Specifically, I want to depict the ligand in the protein active site, with the protein represented by an isosurface coloured by depth in the protein (values which I will supply), and with protein-ligand hydrogen bonds shown. I have a protein .MOL2 file with hydrogens added; I have a ligand .MOL file, I have the corresponding protein .PDB file (no hydrogens and the ligand and waters have been removed); and I have a text file containing, for each atom in the protein .MOL2 file, a value related to the depth of that atom in the protein. And here is the final image (screenshotted from the browser , cropped a little, and saved as a JPG with zero compression - click for the original image):Before presenting the necessary code, to help understanding I note that Jmol imposes some constraints:
  • bonds can only exist between molecules in the same model
  • if the slab is turned on, it cuts through every model
  • Jmol can identify the residue names in the PDB file, but not in the .MOL2 file
  • Jmol does not automatically identify protein-ligand hydrogen bonds
  • if mapping property data onto an isosurface, it needs to be supplied for every atom in the model (actually, there is an alternative, but this is a good rule of thumb)
I should also point out that Jmol can colour isosurfaces by depth in the protein automatically, but I wanted to use my own measure of depth. Update 13/12/07: Due to popular demand, here is the actual applet in motion: [low quality] [high quality]. And finally, after all that, here is the code (available also as a download):

<html>
<head>
<script type="text/javascript"
src="file:///D:/Tools/Jmol/jmol-11.3.53/Jmol.js">
</script>
</head>
<body>
<script type="text/javascript">
var protein = "1p62";
jmolInitialize("file:///D:/Tools/Jmol/jmol-11.3.53", true);
var jmolcmds = [
// Load the molecules
"load file:///D:/Ligands/" + protein + "_ligand.mol",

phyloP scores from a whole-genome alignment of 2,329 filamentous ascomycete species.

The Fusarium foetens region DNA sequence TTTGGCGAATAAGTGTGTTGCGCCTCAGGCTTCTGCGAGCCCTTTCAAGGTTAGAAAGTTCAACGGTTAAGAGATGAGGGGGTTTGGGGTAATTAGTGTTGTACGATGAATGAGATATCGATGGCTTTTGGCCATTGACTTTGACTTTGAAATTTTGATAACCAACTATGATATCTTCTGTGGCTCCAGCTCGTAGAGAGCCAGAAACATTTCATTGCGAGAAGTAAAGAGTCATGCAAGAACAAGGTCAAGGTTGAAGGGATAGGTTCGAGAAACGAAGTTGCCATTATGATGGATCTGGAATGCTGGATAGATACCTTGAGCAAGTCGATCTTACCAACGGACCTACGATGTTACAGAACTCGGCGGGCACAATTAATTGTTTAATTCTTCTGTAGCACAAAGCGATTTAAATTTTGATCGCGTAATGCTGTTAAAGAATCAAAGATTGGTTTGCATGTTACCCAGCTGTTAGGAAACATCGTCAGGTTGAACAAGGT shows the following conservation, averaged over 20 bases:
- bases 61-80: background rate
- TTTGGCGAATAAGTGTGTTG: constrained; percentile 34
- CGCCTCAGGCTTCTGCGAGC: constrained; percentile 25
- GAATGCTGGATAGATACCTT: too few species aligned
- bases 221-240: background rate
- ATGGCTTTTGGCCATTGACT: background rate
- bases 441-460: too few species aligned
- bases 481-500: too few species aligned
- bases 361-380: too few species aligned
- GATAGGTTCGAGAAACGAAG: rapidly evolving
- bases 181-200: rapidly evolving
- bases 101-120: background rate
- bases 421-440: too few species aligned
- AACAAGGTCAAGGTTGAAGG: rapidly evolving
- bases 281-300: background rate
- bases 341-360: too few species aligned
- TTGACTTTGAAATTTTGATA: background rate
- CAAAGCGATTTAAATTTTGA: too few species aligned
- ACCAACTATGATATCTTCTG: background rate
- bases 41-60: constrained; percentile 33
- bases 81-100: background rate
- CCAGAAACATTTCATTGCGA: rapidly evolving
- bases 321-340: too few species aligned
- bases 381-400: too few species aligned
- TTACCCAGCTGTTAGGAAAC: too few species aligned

"set appendNew = false",
"load APPEND file:///D:/Proteins/" + protein + "_protein.mol2",
"set appendNew = true",
"load APPEND file:///D:/Proteins/" + protein + ".pdb",

// Turn up display quality but don't yet show anything
"display none; set antialiasDisplay true",

// The following is the output of "show orientation"
"reset;center {67.99645 35.5767 19.92025}",
"rotate z -21.47; rotate y 25.81; rotate z 74.65",
"zoom 400.0; set rotationRadius 35.03",

// Add the HBonds
"model 1.1",
"connect 3.1 (molecule=1 and elemno=8) \
(molecule!=1 and elemno=7) HBOND RADIUS 0.07 CREATE",
"connect 3.2 (molecule=1 and elemno=7) \
(molecule!=1 and elemno=8) HBOND RADIUS 0.07 CREATE",
"connect 3.1 (molecule=1 and elemno=8) \
(molecule!=1 and elemno=8) HBOND RADIUS 0.07 CREATE",
"connect 3.1 (molecule=1 and elemno=7) \
(molecule!=1 and elemno=7) HBOND RADIUS 0.07 CREATE",

// Load info for isosurface and draw it
"{model=1.1}.property_d = load(\"D:/Data/" + protein +"_rd.txt\")",
"isosurface select(molecule!=1 and within(10.0, molecule=1)) \
ignore(molecule=1) resolution 5 sasurface 0 \
COLOR ABSOLUTE 30 120 REVERSECOLOR MAP property_d",

// Select and label the HBonded protein atoms in model 2.1
"define hbondedproteinatoms within(3.2, true, \
model=1.1 and molecule=1 and (elemno=7 or elemno=8)) \
and not within(0.1, true, model=1.1 and molecule=1) \
and model=2.1 and not elemno=1 and not solvent",
"select hbondedproteinatoms; font label 15 SANSERIF BOLD",
"set labelFront; color label white; label %n%R",